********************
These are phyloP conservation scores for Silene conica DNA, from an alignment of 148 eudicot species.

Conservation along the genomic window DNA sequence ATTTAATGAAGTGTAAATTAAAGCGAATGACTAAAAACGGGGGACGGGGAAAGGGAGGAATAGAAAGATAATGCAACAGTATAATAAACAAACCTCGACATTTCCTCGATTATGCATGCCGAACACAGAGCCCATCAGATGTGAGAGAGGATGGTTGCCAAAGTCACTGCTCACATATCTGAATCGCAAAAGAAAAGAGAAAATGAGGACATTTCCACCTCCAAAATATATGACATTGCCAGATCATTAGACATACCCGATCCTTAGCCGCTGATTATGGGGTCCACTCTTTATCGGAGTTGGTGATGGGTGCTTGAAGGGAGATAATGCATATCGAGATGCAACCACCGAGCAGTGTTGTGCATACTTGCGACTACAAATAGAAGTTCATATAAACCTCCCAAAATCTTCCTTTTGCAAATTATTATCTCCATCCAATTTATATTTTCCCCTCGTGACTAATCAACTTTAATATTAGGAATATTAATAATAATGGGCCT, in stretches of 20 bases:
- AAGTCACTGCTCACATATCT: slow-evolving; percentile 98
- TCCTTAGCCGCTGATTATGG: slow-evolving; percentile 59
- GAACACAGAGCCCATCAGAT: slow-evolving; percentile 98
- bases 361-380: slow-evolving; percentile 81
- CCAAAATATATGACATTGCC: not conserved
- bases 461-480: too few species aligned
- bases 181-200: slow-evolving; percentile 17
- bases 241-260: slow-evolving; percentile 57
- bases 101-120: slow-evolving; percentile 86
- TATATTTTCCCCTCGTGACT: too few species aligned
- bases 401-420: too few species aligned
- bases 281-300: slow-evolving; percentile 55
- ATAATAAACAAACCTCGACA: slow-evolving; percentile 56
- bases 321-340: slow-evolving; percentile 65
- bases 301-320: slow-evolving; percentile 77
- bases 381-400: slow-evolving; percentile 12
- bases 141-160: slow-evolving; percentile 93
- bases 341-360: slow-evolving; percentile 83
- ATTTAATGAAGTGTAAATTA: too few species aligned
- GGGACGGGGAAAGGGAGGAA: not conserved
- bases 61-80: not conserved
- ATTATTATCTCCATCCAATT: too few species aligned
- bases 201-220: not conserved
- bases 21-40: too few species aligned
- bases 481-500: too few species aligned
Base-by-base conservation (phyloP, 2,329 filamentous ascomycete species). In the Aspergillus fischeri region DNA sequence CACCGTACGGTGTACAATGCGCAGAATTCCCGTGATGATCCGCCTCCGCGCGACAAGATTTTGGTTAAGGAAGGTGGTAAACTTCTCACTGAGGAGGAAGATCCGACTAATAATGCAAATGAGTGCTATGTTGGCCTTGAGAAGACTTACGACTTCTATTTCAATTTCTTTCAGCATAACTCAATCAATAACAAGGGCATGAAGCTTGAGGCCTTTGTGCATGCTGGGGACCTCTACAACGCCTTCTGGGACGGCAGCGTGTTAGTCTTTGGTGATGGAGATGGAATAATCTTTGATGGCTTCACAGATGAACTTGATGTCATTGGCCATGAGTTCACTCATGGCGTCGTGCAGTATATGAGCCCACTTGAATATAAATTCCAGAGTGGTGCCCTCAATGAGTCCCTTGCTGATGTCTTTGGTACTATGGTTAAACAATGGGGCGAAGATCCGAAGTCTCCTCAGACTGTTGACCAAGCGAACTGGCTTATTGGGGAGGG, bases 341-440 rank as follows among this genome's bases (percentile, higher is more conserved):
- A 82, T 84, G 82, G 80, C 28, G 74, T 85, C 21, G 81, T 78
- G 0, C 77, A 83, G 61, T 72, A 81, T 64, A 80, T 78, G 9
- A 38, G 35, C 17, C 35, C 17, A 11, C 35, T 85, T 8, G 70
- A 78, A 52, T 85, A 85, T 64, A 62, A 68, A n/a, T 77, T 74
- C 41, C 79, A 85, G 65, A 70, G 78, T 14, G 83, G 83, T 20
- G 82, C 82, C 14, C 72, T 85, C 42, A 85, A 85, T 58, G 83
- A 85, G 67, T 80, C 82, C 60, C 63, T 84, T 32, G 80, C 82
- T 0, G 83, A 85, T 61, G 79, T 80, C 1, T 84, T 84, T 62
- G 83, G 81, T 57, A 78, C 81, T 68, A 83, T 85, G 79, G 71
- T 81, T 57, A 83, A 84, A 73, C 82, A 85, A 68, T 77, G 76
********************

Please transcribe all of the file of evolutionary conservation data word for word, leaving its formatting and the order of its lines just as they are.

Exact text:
These are phyloP conservation scores for Silene conica DNA, from an alignment of 148 eudicot species.

Conservation along the genomic window DNA sequence ATTTAATGAAGTGTAAATTAAAGCGAATGACTAAAAACGGGGGACGGGGAAAGGGAGGAATAGAAAGATAATGCAACAGTATAATAAACAAACCTCGACATTTCCTCGATTATGCATGCCGAACACAGAGCCCATCAGATGTGAGAGAGGATGGTTGCCAAAGTCACTGCTCACATATCTGAATCGCAAAAGAAAAGAGAAAATGAGGACATTTCCACCTCCAAAATATATGACATTGCCAGATCATTAGACATACCCGATCCTTAGCCGCTGATTATGGGGTCCACTCTTTATCGGAGTTGGTGATGGGTGCTTGAAGGGAGATAATGCATATCGAGATGCAACCACCGAGCAGTGTTGTGCATACTTGCGACTACAAATAGAAGTTCATATAAACCTCCCAAAATCTTCCTTTTGCAAATTATTATCTCCATCCAATTTATATTTTCCCCTCGTGACTAATCAACTTTAATATTAGGAATATTAATAATAATGGGCCT, in stretches of 20 bases:
- AAGTCACTGCTCACATATCT: slow-evolving; percentile 98
- TCCTTAGCCGCTGATTATGG: slow-evolving; percentile 59
- GAACACAGAGCCCATCAGAT: slow-evolving; percentile 98
- bases 361-380: slow-evolving; percentile 81
- CCAAAATATATGACATTGCC: not conserved
- bases 461-480: too few species aligned
- bases 181-200: slow-evolving; percentile 17
- bases 241-260: slow-evolving; percentile 57
- bases 101-120: slow-evolving; percentile 86
- TATATTTTCCCCTCGTGACT: too few species aligned
- bases 401-420: too few species aligned
- bases 281-300: slow-evolving; percentile 55
- ATAATAAACAAACCTCGACA: slow-evolving; percentile 56
- bases 321-340: slow-evolving; percentile 65
- bases 301-320: slow-evolving; percentile 77
- bases 381-400: slow-evolving; percentile 12
- bases 141-160: slow-evolving; percentile 93
- bases 341-360: slow-evolving; percentile 83
- ATTTAATGAAGTGTAAATTA: too few species aligned
- GGGACGGGGAAAGGGAGGAA: not conserved
- bases 61-80: not conserved
- ATTATTATCTCCATCCAATT: too few species aligned
- bases 201-220: not conserved
- bases 21-40: too few species aligned
- bases 481-500: too few species aligned
Base-by-base conservation (phyloP, 2,329 filamentous ascomycete species). In the Aspergillus fischeri region DNA sequence CACCGTACGGTGTACAATGCGCAGAATTCCCGTGATGATCCGCCTCCGCGCGACAAGATTTTGGTTAAGGAAGGTGGTAAACTTCTCACTGAGGAGGAAGATCCGACTAATAATGCAAATGAGTGCTATGTTGGCCTTGAGAAGACTTACGACTTCTATTTCAATTTCTTTCAGCATAACTCAATCAATAACAAGGGCATGAAGCTTGAGGCCTTTGTGCATGCTGGGGACCTCTACAACGCCTTCTGGGACGGCAGCGTGTTAGTCTTTGGTGATGGAGATGGAATAATCTTTGATGGCTTCACAGATGAACTTGATGTCATTGGCCATGAGTTCACTCATGGCGTCGTGCAGTATATGAGCCCACTTGAATATAAATTCCAGAGTGGTGCCCTCAATGAGTCCCTTGCTGATGTCTTTGGTACTATGGTTAAACAATGGGGCGAAGATCCGAAGTCTCCTCAGACTGTTGACCAAGCGAACTGGCTTATTGGGGAGGG, bases 341-440 rank as follows among this genome's bases (percentile, higher is more conserved):
- A 82, T 84, G 82, G 80, C 28, G 74, T 85, C 21, G 81, T 78
- G 0, C 77, A 83, G 61, T 72, A 81, T 64, A 80, T 78, G 9
- A 38, G 35, C 17, C 35, C 17, A 11, C 35, T 85, T 8, G 70
- A 78, A 52, T 85, A 85, T 64, A 62, A 68, A n/a, T 77, T 74
- C 41, C 79, A 85, G 65, A 70, G 78, T 14, G 83, G 83, T 20
- G 82, C 82, C 14, C 72, T 85, C 42, A 85, A 85, T 58, G 83
- A 85, G 67, T 80, C 82, C 60, C 63, T 84, T 32, G 80, C 82
- T 0, G 83, A 85, T 61, G 79, T 80, C 1, T 84, T 84, T 62
- G 83, G 81, T 57, A 78, C 81, T 68, A 83, T 85, G 79, G 71
- T 81, T 57, A 83, A 84, A 73, C 82, A 85, A 68, T 77, G 76